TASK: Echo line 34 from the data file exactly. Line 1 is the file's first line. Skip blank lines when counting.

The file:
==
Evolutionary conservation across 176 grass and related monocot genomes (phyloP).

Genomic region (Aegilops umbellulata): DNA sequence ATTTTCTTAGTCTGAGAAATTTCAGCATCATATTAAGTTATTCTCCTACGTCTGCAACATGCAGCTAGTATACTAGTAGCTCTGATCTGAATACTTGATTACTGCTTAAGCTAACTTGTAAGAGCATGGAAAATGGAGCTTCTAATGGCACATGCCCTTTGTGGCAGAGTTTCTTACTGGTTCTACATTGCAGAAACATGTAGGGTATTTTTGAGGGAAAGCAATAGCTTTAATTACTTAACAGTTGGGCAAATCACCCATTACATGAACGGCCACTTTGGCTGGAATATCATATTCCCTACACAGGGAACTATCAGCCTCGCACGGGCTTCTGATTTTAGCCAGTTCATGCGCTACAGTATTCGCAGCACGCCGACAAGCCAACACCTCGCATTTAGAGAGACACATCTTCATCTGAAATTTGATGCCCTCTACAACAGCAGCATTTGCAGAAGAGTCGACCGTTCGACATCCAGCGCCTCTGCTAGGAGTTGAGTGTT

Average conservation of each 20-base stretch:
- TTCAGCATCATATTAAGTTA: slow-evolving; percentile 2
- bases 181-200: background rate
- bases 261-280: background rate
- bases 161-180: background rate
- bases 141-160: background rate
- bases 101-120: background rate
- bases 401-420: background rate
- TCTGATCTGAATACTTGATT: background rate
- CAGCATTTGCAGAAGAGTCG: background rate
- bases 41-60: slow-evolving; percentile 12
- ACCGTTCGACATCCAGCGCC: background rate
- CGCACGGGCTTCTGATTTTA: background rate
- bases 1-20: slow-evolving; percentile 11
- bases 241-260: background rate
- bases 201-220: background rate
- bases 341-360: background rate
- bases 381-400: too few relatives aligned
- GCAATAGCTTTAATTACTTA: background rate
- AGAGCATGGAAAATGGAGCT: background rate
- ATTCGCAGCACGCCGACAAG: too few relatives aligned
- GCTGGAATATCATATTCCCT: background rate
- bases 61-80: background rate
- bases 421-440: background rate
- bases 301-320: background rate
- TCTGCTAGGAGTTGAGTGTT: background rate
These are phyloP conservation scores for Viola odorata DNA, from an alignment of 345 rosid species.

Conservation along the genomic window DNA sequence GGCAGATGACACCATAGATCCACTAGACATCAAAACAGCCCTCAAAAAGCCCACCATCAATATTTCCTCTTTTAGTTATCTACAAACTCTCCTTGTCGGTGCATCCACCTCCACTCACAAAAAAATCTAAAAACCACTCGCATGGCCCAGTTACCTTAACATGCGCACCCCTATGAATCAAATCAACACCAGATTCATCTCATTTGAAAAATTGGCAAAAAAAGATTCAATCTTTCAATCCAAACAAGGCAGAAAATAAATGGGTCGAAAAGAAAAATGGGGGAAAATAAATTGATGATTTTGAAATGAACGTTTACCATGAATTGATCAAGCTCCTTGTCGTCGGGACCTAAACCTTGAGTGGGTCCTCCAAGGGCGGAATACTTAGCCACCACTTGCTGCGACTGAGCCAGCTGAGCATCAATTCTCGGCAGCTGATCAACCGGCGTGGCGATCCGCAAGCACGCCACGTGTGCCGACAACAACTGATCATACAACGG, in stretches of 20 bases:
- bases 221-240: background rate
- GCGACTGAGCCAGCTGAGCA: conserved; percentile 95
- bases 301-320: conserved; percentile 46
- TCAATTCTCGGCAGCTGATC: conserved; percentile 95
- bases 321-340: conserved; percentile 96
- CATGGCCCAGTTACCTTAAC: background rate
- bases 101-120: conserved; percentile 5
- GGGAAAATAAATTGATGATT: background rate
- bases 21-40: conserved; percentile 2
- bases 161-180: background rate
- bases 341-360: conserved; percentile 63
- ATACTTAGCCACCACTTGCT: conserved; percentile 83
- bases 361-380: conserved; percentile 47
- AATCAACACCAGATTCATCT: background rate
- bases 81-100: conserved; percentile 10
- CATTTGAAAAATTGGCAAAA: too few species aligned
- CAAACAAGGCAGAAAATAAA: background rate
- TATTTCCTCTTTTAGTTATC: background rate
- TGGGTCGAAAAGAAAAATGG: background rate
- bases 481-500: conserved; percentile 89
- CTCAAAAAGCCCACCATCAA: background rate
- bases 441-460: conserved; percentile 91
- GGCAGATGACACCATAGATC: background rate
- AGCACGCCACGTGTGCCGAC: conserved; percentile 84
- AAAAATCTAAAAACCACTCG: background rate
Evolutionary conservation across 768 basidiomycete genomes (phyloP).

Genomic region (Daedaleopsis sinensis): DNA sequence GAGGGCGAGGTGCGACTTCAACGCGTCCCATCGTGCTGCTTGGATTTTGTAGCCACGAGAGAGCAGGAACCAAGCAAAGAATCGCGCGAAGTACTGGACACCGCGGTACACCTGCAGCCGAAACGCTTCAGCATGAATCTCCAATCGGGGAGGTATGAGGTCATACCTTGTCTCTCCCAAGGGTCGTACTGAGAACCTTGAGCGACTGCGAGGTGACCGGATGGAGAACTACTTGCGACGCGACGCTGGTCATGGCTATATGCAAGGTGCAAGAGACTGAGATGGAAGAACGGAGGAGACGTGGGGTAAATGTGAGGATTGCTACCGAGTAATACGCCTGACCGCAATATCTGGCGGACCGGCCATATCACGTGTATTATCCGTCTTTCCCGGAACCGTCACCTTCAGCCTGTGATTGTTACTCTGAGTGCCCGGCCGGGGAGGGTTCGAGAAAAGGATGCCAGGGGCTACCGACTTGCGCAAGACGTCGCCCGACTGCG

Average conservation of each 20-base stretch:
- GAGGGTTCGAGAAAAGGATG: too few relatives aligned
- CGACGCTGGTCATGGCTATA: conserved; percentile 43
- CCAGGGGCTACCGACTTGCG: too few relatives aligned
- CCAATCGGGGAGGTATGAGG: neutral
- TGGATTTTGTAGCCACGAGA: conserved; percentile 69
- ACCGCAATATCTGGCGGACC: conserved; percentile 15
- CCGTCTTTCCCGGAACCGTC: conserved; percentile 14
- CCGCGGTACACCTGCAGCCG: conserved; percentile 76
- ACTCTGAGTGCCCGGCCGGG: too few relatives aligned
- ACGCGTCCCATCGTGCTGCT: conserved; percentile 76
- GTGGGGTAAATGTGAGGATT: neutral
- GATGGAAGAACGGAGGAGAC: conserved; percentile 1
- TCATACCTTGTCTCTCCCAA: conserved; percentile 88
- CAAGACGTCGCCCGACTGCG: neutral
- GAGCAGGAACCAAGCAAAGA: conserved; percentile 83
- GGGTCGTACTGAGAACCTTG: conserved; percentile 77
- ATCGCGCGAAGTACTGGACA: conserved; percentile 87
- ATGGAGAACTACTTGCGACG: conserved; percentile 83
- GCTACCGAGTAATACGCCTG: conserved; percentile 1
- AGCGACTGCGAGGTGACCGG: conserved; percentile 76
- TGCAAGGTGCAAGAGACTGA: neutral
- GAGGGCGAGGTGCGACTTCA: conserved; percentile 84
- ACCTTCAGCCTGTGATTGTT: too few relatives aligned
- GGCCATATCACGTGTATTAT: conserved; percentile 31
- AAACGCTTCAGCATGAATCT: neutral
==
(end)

- TCAATTCTCGGCAGCTGATC: conserved; percentile 95